So I initially thought of this as a welcome and genetically satisfying reset, an opportunity to throw the emergency brake on the family finances. (It helped that it arrived about the same time as the Christmas credit card bills.)
Besides, I thought, How bad could it be? I already had a house full of unfinished projects, unwatched shows and un-spun records. I re-evaluated old clothes. I found books I’d been meaning to revisit since college. (I am blessed with a few hoarding chromosomes.) But one night, when we settled in to figure out whatever this Stranger Things TV show was, an uncomfortable thought floated right into my field of vision: Does Netflix qualify as necessary? And then, scanning the rest of the house: Does any of this qualify as necessary? Can I eat only dry bread and cans of beans, use gasoline only to get to essential places? Is karate essential? Is school? Frankly, it was way more of an existential crisis than I was expecting. This would need rules. The rules went like this:
Inessential spending included:
Ice cream from The Scoop downtown.
Media, unless we could stream it with an existing subscription.
Breakfasts and lunches out (not dinners, as our Tuesday schedule is packed with after-school events and a weekly Dad-and-boys pizza trip I consider emotionally essential).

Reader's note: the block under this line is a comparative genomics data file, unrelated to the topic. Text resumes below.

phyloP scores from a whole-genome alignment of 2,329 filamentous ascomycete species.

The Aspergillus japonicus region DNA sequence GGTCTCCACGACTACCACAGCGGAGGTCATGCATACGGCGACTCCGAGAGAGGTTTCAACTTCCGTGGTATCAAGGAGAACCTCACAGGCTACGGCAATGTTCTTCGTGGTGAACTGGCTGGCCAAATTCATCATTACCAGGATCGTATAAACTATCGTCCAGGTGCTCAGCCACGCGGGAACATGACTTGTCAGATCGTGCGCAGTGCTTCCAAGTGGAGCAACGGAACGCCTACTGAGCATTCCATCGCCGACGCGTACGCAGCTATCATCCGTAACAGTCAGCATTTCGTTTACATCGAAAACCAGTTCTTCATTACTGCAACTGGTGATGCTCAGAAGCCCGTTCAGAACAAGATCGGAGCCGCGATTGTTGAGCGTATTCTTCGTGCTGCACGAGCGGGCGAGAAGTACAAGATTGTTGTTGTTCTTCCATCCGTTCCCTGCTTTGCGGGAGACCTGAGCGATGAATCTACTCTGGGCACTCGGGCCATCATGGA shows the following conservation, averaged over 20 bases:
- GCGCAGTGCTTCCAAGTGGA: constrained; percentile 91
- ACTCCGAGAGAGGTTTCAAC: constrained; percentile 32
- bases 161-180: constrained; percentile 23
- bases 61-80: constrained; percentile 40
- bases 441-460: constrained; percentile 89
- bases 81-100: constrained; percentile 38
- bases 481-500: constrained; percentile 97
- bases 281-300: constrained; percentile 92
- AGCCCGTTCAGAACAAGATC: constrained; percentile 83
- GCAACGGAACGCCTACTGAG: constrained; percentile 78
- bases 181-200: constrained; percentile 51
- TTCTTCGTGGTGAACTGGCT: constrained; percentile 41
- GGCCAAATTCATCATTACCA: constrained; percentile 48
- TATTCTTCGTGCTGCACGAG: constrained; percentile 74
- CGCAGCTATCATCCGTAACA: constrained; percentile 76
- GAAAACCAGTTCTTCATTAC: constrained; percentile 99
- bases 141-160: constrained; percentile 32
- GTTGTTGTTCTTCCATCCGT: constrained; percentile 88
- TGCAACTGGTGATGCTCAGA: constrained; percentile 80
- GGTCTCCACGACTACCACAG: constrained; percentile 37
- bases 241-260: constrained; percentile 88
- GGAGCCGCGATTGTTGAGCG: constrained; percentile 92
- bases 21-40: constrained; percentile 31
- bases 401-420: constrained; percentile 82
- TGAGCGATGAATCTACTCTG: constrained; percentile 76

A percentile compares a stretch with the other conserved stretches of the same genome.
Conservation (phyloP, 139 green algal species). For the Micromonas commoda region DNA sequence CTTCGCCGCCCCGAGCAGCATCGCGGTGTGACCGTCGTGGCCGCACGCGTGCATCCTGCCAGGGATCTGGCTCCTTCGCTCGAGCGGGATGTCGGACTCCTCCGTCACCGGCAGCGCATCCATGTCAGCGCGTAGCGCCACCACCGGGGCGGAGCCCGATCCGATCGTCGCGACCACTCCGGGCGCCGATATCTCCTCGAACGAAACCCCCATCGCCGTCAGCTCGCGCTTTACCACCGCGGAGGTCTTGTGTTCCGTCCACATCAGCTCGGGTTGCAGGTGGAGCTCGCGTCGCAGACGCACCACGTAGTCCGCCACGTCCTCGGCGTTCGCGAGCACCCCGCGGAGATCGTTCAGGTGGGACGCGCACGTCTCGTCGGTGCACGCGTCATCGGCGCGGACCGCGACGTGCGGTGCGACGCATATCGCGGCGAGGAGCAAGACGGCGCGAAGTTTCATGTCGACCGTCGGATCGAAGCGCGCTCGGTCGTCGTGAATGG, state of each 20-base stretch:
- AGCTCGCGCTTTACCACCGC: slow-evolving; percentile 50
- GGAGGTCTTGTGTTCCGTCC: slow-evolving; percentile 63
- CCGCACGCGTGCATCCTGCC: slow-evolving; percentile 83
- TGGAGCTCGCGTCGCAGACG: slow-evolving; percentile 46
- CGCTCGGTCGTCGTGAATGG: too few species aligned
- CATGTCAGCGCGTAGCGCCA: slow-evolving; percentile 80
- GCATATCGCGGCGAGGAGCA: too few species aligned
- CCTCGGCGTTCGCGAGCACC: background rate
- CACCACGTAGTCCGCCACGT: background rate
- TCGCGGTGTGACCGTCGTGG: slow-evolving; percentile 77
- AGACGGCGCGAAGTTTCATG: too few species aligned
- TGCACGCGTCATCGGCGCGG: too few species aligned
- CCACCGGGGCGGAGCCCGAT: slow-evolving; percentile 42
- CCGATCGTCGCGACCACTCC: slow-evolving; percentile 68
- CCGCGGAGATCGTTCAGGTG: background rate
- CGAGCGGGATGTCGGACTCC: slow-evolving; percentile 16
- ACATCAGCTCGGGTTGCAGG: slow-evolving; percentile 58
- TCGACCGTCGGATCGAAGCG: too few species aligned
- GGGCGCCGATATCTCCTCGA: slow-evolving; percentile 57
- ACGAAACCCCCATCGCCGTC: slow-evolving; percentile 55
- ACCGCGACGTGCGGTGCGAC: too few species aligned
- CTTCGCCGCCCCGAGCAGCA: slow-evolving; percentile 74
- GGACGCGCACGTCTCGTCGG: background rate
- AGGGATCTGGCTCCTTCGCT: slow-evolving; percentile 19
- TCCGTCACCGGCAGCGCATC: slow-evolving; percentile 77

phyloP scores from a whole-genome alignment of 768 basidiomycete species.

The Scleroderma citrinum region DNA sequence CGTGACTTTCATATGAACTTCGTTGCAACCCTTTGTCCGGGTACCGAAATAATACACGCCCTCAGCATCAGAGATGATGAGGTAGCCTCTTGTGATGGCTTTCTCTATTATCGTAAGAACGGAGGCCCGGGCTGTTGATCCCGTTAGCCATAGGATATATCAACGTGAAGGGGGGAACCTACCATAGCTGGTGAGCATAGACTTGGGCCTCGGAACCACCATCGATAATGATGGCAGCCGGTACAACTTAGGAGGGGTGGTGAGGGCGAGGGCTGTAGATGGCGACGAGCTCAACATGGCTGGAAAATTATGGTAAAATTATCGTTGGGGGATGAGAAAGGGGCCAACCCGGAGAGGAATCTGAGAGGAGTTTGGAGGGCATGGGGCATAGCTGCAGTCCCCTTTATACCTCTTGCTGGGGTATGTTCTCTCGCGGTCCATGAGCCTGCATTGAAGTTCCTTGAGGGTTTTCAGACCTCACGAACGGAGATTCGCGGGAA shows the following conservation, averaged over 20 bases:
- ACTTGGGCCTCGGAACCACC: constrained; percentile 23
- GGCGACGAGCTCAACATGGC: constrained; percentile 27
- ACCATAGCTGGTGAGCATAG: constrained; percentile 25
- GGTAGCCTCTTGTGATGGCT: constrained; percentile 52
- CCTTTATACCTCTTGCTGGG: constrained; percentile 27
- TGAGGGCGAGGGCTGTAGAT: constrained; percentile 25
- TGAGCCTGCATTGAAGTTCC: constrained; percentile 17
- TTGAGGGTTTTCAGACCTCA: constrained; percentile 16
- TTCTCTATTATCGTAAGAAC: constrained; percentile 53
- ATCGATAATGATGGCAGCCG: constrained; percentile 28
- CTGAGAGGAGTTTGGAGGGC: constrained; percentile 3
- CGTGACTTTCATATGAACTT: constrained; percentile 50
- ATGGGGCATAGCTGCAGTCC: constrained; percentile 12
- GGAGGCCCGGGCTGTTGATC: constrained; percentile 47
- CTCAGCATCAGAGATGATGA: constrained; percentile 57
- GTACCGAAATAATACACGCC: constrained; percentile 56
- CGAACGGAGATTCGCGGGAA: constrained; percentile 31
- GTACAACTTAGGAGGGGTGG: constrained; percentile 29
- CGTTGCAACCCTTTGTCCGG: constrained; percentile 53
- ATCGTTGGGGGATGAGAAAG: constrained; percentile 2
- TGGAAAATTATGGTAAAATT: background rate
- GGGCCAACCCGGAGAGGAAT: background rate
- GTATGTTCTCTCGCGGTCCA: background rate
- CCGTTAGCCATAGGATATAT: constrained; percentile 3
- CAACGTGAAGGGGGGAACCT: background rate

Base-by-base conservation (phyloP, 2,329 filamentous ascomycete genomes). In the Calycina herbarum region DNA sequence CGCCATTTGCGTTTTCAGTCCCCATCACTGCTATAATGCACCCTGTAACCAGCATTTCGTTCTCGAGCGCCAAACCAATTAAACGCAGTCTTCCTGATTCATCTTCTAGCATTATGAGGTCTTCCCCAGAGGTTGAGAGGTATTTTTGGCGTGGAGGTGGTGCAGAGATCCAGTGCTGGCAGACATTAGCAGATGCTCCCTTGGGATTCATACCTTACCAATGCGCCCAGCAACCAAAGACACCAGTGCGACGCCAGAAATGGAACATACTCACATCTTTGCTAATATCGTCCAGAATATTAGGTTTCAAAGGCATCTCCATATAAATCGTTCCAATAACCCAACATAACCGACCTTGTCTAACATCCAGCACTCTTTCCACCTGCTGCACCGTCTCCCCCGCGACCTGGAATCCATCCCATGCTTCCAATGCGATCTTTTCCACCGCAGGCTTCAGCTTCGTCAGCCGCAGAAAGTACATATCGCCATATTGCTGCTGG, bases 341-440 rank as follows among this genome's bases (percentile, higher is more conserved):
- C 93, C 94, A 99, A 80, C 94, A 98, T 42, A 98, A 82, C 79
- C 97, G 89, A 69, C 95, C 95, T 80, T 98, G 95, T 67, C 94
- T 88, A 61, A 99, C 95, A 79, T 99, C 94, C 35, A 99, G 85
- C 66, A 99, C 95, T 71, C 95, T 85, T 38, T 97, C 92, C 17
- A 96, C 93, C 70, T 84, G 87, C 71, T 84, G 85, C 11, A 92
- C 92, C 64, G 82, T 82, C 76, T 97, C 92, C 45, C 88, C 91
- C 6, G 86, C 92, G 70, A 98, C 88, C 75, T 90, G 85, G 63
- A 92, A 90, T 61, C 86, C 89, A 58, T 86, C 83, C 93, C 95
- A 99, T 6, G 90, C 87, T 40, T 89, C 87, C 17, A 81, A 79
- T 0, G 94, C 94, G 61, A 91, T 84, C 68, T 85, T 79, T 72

100 percent of externally purchased doughnuts.
My first essential was the coffee shop. (Look, I work from home. If I sit in my house all day, I end up a patch-bearded lunatic with 6-inch fingernails who wanders the grocery store in a bathrobe. But I ordered only small black coffees, which is a fairly pathetic version of self-denial, but here we are.) Then it was a dentist appointment. And I confess that I splurged on medicine for pinkeye—the medicine was $30, which at the time seemed awfully extravagant, and I stood at the pharmacist’s counter wondering: Is this an essential expense? Can I just ride this out? Would it strengthen my white blood cells to let them combat this for free? And then I forked over $30 for the medicine, because I was tired of being a crimson-faced demon with itchy eyes.
And indeed, I found pretty quickly that the line between essential and non-essential was nebulous, constantly shifting and subject to my whims and caffeine needs. I also found how quickly I factored in things that were technically non-essential but felt pretty essential. Our Blue Apron subscription, which we use to cut back on grocery bills and shopping time, stayed in. We abandoned cable years ago, but Netflix’s Octonauts and Dragons: Race to the Edge were highly essential, according to the small children who run my house.